There are three types of omega-3 fatty acid:
- alpha-linolenic acid (ALA)
- eicosapentaenoic acid (EPA)
- docosahexaenoic acid (DHA)
ALA is mostly present in plant oils, such as chia seeds, flaxseeds, and walnuts. DHA and EPA are mostly present in cold-water fatty fish, such as mackerel, salmon, herring, and sardines.
A person’s body can convert small amounts of ALA into DHA and EPA. According to the Office of Dietary Supplements (ODS), most people in the United States get enough ALA in their diet. Experts have not yet established how much DHA and EPA a person needs.
Chia seeds are a good source of omega-3 fatty acid.
Beyond the basic maintenance of cells in a person’s body, initial research has linked omega-3 fatty acids with various other health benefits.
However, a lot of the research that demonstrates these links is in the early stages or relies on experiments on animals.
In general, until scientists conduct further research, it is not clear to what extent omega-3 fatty acids benefit a person beyond the basic maintenance of their body’s cells.
The ODS note that studies have found that people who eat fish, which is a key source of omega-3 fatty acids, typically have a lower risk of various long-term illnesses compared with those who do not eat fish.
However, it is not clear whether this is because of the omega-3s that the fish contain or something else. Furthermore, if it is because of the omega-3s that fish contain, it is not clear if a person taking omega-3 supplements will have the same benefits.
May reduce inflammation
However, while these effects were evident in animal studies, clinical trials on humans were less conclusive.
May reduce the chance of heart attack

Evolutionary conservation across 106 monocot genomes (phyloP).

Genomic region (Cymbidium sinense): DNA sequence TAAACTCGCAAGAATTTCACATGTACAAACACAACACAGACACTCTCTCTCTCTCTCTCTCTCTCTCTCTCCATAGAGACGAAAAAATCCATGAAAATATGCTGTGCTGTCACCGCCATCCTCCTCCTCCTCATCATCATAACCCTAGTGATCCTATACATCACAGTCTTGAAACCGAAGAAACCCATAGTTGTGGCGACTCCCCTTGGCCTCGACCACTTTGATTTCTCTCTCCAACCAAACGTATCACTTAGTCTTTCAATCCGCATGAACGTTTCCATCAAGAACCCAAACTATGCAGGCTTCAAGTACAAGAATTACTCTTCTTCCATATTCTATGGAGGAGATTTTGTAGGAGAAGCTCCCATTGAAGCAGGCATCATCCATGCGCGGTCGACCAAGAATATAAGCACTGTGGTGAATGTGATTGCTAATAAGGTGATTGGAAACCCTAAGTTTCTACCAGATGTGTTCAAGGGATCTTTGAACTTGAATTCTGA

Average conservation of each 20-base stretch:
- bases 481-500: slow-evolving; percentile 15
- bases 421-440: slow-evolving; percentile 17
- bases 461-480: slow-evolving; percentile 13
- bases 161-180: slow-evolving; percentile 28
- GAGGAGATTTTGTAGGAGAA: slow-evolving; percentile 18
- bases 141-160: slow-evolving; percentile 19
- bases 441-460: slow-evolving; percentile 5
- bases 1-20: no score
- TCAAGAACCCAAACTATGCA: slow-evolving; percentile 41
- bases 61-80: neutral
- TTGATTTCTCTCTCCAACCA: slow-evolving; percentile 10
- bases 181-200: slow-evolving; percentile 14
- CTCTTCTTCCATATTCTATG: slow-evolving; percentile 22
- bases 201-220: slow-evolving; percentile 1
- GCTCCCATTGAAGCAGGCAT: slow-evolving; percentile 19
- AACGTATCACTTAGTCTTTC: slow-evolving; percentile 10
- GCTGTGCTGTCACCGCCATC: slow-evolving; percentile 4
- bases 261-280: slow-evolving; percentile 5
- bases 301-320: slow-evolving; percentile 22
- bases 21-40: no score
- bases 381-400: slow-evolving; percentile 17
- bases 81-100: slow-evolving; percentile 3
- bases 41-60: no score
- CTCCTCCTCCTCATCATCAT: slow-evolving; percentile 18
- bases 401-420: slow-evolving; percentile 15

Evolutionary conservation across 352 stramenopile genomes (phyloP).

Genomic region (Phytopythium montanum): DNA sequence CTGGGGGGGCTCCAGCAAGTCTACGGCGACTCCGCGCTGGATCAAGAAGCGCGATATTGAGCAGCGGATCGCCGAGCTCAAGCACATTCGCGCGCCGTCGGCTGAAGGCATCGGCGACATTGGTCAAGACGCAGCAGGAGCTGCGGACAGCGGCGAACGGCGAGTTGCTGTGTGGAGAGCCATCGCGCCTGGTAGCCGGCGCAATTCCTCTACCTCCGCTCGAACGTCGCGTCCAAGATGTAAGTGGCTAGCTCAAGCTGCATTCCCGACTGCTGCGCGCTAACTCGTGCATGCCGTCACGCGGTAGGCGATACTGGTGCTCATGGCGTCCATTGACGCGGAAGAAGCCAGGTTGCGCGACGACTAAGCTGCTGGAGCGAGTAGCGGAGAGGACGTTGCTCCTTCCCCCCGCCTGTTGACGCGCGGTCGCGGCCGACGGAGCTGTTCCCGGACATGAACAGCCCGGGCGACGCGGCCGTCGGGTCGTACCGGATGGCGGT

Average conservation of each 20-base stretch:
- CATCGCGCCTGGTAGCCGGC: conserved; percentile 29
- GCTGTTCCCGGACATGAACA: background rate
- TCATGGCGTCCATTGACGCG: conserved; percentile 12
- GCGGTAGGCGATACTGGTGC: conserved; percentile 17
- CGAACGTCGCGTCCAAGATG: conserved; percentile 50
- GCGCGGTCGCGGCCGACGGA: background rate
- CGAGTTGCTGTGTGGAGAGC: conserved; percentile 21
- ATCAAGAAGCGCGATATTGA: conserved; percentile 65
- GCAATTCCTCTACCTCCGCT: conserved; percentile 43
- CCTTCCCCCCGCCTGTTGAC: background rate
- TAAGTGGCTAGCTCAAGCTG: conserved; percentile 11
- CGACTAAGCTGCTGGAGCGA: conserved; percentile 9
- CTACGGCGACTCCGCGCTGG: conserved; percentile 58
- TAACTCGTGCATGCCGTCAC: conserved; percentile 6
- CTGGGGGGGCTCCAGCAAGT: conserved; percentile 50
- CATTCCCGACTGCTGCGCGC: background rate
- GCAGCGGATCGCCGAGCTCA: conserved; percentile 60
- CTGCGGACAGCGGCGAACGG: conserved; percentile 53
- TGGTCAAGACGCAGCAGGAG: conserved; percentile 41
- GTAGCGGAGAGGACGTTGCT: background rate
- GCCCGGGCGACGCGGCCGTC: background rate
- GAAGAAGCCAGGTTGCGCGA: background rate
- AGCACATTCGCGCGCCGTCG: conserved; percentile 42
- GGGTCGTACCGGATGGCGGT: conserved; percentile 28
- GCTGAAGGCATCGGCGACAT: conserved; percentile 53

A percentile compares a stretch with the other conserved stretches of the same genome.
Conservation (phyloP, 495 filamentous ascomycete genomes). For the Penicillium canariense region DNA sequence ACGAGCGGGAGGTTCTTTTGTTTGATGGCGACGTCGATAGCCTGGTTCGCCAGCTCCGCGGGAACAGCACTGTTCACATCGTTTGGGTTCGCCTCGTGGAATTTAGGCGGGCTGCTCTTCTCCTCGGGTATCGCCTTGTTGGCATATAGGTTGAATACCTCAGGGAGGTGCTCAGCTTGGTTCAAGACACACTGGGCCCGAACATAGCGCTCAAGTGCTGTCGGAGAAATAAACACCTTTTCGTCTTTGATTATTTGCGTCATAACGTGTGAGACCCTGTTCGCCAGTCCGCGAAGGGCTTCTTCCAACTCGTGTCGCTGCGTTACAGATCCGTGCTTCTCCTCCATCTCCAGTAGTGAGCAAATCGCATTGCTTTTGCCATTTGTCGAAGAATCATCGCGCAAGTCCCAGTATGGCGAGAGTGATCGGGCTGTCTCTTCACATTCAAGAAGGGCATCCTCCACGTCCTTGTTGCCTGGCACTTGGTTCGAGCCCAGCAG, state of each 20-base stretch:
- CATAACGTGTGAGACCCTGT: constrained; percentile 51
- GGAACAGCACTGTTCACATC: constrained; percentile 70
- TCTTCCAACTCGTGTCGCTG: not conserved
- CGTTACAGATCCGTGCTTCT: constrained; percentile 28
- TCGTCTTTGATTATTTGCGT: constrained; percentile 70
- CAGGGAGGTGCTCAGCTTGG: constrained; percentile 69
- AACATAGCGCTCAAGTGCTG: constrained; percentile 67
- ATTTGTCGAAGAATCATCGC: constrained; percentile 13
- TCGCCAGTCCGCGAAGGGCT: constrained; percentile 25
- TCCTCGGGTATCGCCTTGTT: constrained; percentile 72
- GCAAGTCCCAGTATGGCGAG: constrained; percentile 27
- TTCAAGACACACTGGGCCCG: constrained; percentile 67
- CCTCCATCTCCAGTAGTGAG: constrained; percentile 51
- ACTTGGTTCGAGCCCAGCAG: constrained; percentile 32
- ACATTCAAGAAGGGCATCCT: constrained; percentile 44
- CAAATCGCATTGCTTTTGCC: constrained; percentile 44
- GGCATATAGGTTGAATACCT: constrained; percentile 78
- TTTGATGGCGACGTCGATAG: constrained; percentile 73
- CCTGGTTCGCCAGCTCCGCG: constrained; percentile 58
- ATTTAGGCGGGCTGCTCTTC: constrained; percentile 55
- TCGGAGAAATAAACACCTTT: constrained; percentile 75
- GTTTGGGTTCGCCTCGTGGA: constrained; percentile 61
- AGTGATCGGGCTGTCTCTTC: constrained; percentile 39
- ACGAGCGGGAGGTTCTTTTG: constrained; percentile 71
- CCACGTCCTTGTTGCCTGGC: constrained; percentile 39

According to the ODS, there is some evidence that taking omega-3 supplements may reduce the risk of a person having a heart attack. However, the ODS note that other studies did not find a link between omega-3 supplements and less chance of a person having cardiovascular issues in general.
A review article in the Journal of Physiology and Biochemistry states that this is a controversial area of research that is still up for debate.
According to the National Centre for Complementary and Integrative Health (NCCIH), researchers have shown omega-3s to help lower a person’s triglyceride levels. Triglycerides are fats, and if a person has an excess of these, they are more at risk of cardiovascular diseases.
However, the NCCIH point out that medications that contain omega-3s among other ingredients have approval 2018 the U.S. Food and Drug Administration (FDA) to treat high triglyceride levels, although the same does not apply to omega-3 supplements.
May help combat obesity
An article in The Journal of Nutritional Biochemistry states that research in humans is yet to show omega-3 supplements to help a person lose weight. They may be able to help a person stop putting weight back on, however, although it is not clear precisely how they may do this.
May contribute to infant health
The NCCIH highlight a study that shows that the children of mothers who took a high-dose fish oil supplement were less likely to develop asthma than the children of mothers who took a placebo. However, the NCCIH also note that other studies contradict this finding.
Side effects of taking omega-3 supplements include nausea and headaches.
According to the NCCIH, the side effects from omega-3 supplements are usually mild and might include:
The ODS note that if a person is taking anticoagulants, which are drugs that stop their blood from clotting, then taking high doses of omega-3 supplements may lead to bleeding problems.
Omega-3 fatty acids are an important part of a person’s nutrition and contribute to the basic health of all cells in the body. Most people get enough omega-3 fatty acids in their diet to achieve this.
A key source of omega-3 fatty acids is fish. There is clear evidence that eating more fish can help reduce the chances of a person developing cardiovascular illnesses. However, there has yet to be conclusive evidence that taking omega-3 supplements has similar health benefits.
Heard from www.medicalnewstoday.com/articles/325179.php